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The Mavericks cannot give up on finding a secondary playmaker

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Once you identify the right archetype, keep trying to find the right player that fits that mold

NBA: Playoffs-Dallas Mavericks at Los Angeles Clippers Robert Hanashiro-USA TODAY Sports

The Dallas Mavericks clearly decided on a specific player archetype to pair with Luka Doncic in the backcourt. Prior to the 2019-2020 season, the team acquired Delon Wright. Wright is a 6’5 combo guard who the team believed could be a secondary playmaker while taking the tougher backcourt defensive assignment regardless of size.

Wright actually had a better statistical season than Mavericks fans likely remember. He absolutely did not meet the front office’s expectations though. After struggling in the first game, he was moved to the bench and only started a total of five games. He was extremely reluctant to shoot jumpers, which is a non-starter for a player playing next to Luka Doncic.

Wright averaged 3.9 three point attempts per 100 possessions in his season with Dallas while averaging between 4.8 and 5.3 three point attempts per 100 possessions in each other season since 2017-2108. Given the number and quality of shots that Luka creates for his teammates, the drop in attempts in Dallas is hard to understand. It’s even harder to understand considering Wright had one of the better three point shooting seasons of his career at 37 percent. He is a career 35 percent three point shooter.

The Mavericks acted quickly and moved on from Wright in a deal that sent him to the Detroit Pistons. Undeterred, the Mavericks moved on to Josh Richardson as the next combo guard after dealing Seth Curry for Richardson and a draft pick they used on Tyler Bey.

Richardson didn’t work either. Saddled with the same role as Wright, Richardson struggled to maintain enough effective aggression to be successful. Richardson spent the majority of the year mired in quicksand as he could not get untracked. His season numbers were raised by a late hot stretch as he shot 44.4 percent on three point attempts over his last eight games but he only shot 31.7 percent on three point attempts over his first 51 games.

Richardson’s time in Dallas is over, as he was traded to the Boston Celtics. That does not mean that Dallas should give up on the player archetype. It’s worth remembering the importance of the individual player instead of just the archetype. There is a reason the Mavericks identified this player type as a need though.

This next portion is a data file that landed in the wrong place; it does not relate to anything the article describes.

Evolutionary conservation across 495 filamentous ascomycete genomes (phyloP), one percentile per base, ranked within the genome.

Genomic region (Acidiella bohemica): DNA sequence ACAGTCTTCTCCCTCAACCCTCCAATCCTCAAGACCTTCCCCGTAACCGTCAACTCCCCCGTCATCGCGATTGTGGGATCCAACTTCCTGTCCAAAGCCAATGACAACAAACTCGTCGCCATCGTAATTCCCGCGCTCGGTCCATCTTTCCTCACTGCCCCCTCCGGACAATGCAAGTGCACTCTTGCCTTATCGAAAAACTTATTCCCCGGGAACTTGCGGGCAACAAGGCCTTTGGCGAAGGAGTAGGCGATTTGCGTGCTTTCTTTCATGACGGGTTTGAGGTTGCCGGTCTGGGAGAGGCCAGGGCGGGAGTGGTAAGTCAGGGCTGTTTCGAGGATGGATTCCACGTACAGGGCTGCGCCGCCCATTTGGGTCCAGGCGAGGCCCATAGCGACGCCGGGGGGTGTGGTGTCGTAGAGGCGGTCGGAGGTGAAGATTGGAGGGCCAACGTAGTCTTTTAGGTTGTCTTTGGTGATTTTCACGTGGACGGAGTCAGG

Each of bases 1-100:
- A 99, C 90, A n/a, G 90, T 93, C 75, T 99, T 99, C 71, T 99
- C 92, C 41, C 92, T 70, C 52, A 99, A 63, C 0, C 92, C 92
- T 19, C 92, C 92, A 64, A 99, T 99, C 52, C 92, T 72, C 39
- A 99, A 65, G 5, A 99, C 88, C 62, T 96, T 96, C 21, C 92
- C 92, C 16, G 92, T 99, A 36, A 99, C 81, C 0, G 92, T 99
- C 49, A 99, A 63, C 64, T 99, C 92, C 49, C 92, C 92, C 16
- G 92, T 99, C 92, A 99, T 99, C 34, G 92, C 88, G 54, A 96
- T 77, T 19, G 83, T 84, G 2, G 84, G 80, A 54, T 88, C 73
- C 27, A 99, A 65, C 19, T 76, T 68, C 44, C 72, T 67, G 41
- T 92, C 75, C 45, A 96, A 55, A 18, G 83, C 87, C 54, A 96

Reggie Bullock gets mentioned as a replacement for Richardson. He isn’t. Bullock has averaged 1.2 assists per game for his career, which is roughly 41 percent of Richardson’s 2.9 career average. Despite his lack of playmaking, Bullock is a good basketball player and an important addition to the Mavericks. He provides a level of shooting which the team will surely enjoy, but he does not fill the role of a secondary playmaker.

Luka is a fantastic player but he is an interesting fit. Offensively whether he is called a point forward or a point guard is not all that important. He is a ball handler who creates shots for his teammates and himself while also being a generational scorer. He has shown the ability to not be a defensive liability in spurts but given the offensive load he carries, he needs to be protected on defense.

Luka’s ability to handle ball handling duties at his size also puts other teams in a tough position. Most teams have to play a smaller player as a point guard. If the Mavericks play a small shooting guard such as Seth Curry, that allows the other team out of this problem by allowing the point guard to guard a like sized player.

Most importantly, in a playoff series playing the larger defensive combo guard with Luka allows the Mavericks to not have a small guard for apex predator big wings to “bum hunt.” Mavericks fans should understand the danger of playing any individual bad defender after seeing Luka carve large or small defenders apart on switches each of the last two playoffs. Bullock does solve this problem as he is certainly not a “bum” to be hunted on defense.

In the late 90’s, the Mavericks identified a different player archetype they wanted. In the 1997 draft, Dallas selected Chris Anstey in the first round after trading Kelvin Cato for the pick. Anstey was a multi-talented seven footer with a background as a tennis player. Don Nelson famously and foolishly called Anstey the “best running big man in the NBA.” Anstey averaged 4.6 points per game over two seasons with the Mavericks before being traded to the Chicago Bulls for a second round pick.

The following season, the Mavericks executed a draft day trade for Dirk Nowitzki. Nowitzki needs no further discussion for any Mavericks fan. It has been pointed out how much the Mavericks valued him after his performance at the Nike Hoops Summit which was in Texas. The Mavericks clearly thought highly of Nowitzki and deserve credit for selecting him, but he was also an example of the Mavericks sticking with an archetype after initial failure.

Before Dirk fully became the player we remember, the Mavericks even attempted other bites at the apple with the drafting of Wang Zhi-Zhi and the trade for Christian Laettner. The Mavericks essentially went one for four on swings at this type of player.

Because of the success of the one, no one remembers the other three. The Mavericks identified a player type they thought would be successful and were persistent in attempting to acquire the right individual player who fit into that player type despite multiple failures. Bullock’s addition does not block the need for another playmaker. The team should not give up on finding the right big combo guard to play with Luka. If the team is successful doing so, no one will remember the Wright and Richardson failures.